On October 19, at the Hockenheimring during a break in the racing before the final round of the German DTM Touring Car Championship, a self-driving Audi RS7 will haul some robotic ass around the track. Audi's hoping for a lap time of right around two minutes and expects to see 149 MPH.
Other autonomous cars have been on tracks before — in fact, back in 2012, Audi had a TTS named 'Shelley' hit 120 MPH at Thunderhill in California. And that's not even counting all of Herbie's exploits on the track in the '60s and '70s.
This robotic race run, though, is likely the most public demonstration of an autonomous car on a track to date, and that says a lot about Audi's confidence in the technology.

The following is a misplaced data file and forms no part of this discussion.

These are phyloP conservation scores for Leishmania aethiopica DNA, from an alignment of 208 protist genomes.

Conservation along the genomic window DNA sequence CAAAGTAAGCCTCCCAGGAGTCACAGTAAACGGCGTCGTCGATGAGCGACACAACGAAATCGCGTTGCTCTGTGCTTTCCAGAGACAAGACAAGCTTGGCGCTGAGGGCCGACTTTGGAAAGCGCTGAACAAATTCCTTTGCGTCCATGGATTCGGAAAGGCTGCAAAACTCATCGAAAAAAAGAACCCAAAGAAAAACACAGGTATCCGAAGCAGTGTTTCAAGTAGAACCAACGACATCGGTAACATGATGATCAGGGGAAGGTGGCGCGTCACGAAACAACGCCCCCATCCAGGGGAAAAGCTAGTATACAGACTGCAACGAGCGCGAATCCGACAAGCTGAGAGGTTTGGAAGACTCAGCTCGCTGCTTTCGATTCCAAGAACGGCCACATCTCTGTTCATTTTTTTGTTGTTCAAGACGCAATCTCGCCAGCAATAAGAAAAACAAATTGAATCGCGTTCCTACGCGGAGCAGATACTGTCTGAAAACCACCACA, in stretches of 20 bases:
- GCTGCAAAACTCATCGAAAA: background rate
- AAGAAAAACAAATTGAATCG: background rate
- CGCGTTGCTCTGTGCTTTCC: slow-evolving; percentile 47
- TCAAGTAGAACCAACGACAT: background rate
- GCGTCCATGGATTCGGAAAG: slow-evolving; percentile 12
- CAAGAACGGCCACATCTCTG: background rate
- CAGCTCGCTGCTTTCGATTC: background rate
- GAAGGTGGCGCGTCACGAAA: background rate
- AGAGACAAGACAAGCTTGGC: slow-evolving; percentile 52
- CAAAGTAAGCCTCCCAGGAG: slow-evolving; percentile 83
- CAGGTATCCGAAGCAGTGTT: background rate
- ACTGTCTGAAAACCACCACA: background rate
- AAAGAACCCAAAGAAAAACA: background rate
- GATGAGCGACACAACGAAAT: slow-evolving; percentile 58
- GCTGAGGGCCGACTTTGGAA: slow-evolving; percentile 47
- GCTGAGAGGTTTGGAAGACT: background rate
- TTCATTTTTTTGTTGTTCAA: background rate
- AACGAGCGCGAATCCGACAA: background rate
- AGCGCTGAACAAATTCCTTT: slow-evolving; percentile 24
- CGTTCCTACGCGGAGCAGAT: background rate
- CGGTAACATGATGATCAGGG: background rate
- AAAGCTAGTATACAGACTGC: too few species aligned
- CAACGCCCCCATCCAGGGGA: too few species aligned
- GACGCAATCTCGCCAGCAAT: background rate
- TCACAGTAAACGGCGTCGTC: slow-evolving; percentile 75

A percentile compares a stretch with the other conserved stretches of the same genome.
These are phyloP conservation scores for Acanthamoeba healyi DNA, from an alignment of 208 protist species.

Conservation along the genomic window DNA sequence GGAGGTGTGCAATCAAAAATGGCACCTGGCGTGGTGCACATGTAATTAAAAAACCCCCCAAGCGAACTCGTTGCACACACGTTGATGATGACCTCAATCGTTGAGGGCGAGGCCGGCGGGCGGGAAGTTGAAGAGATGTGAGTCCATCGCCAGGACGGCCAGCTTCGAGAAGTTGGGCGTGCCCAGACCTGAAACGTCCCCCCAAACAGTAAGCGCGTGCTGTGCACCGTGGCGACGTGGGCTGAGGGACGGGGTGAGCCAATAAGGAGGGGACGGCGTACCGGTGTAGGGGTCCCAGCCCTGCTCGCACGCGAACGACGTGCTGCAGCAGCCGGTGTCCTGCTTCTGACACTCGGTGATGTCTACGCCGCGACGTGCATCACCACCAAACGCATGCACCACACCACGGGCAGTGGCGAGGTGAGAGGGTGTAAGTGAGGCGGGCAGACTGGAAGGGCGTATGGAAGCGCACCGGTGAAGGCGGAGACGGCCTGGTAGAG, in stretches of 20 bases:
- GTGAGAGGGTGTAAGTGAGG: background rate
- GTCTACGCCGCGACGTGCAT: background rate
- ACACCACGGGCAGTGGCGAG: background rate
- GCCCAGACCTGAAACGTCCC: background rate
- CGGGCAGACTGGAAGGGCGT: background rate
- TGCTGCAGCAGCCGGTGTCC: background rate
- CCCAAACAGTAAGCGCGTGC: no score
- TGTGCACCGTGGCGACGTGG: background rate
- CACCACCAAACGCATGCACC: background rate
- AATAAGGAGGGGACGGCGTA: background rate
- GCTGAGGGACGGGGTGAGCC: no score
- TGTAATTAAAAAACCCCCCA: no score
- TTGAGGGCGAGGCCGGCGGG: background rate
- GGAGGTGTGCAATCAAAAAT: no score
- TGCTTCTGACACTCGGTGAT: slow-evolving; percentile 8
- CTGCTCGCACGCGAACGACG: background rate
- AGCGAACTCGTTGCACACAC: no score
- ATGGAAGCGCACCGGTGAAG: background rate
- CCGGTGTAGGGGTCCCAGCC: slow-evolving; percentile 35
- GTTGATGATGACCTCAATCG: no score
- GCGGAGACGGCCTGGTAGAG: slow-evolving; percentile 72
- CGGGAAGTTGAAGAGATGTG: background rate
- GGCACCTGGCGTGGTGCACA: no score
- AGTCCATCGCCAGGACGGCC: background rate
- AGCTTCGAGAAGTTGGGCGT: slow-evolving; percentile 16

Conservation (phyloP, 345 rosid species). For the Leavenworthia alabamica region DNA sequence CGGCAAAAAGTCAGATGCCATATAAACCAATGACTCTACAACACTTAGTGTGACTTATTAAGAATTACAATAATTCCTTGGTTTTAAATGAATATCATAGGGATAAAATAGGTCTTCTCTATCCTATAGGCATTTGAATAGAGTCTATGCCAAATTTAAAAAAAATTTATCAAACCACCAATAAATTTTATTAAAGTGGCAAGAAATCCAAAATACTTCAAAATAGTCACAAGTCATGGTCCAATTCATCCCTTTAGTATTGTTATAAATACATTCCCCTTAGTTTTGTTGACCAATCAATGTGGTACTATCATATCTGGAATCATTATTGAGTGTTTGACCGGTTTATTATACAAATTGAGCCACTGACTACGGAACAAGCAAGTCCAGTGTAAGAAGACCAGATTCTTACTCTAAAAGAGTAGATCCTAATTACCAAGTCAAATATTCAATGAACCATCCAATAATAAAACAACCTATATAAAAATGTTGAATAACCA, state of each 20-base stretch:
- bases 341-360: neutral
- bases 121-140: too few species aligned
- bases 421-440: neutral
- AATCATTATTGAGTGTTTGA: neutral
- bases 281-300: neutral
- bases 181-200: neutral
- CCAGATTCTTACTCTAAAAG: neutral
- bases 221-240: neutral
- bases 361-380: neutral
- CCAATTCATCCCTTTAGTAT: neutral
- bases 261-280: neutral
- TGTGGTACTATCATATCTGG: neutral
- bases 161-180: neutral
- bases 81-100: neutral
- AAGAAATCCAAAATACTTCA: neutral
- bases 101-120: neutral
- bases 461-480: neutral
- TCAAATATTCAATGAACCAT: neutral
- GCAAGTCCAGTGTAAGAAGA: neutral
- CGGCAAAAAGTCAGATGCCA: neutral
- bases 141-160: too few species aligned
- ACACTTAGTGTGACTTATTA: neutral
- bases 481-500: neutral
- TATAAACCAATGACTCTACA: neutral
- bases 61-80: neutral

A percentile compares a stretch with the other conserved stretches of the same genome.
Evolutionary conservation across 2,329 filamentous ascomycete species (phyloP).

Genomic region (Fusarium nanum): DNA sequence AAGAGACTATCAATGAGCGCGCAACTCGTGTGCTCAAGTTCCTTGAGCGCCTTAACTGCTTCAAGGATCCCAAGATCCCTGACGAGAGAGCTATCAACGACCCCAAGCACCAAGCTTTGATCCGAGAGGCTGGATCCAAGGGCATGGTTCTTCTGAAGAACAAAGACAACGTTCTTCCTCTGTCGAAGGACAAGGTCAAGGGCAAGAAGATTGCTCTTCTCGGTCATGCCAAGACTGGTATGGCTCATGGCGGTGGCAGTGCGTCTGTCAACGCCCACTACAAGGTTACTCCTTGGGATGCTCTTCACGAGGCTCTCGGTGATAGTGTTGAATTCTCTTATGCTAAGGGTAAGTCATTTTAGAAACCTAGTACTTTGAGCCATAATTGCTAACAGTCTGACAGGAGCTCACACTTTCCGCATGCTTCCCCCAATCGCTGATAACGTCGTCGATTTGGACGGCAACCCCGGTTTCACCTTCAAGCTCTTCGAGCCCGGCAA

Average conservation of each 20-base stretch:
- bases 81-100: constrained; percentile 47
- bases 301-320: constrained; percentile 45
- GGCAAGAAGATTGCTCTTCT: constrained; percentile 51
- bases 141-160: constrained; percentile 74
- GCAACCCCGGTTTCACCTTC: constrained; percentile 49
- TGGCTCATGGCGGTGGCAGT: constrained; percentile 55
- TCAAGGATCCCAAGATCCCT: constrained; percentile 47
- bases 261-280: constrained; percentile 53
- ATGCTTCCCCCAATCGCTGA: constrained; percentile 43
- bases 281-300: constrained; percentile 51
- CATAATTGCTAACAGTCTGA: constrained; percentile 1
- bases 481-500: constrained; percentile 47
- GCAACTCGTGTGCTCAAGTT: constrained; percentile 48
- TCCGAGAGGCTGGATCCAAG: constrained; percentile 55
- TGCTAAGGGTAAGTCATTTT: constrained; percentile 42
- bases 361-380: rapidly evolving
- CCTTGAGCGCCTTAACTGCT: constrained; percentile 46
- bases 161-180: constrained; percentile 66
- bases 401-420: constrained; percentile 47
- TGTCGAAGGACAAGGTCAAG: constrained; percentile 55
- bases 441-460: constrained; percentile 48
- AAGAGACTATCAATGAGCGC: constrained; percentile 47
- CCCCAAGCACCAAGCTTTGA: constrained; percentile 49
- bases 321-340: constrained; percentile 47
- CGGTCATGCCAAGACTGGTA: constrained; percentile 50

Really, though, a lap of an empty racetrack, even at high speed, is likely a good deal easier than a low-speed drive through normal city traffic, with other cars and cyclists and pedestrians and animals and idiots of every stripe and species, most of which drive cars.
They say the car is expected to perform "approximately as fast as with a professional race driver at the wheel," which is both impressive and disheartening all at once.
Reports that Audi would follow the driverless car's lap with one from a carless driver have so far proven unfounded.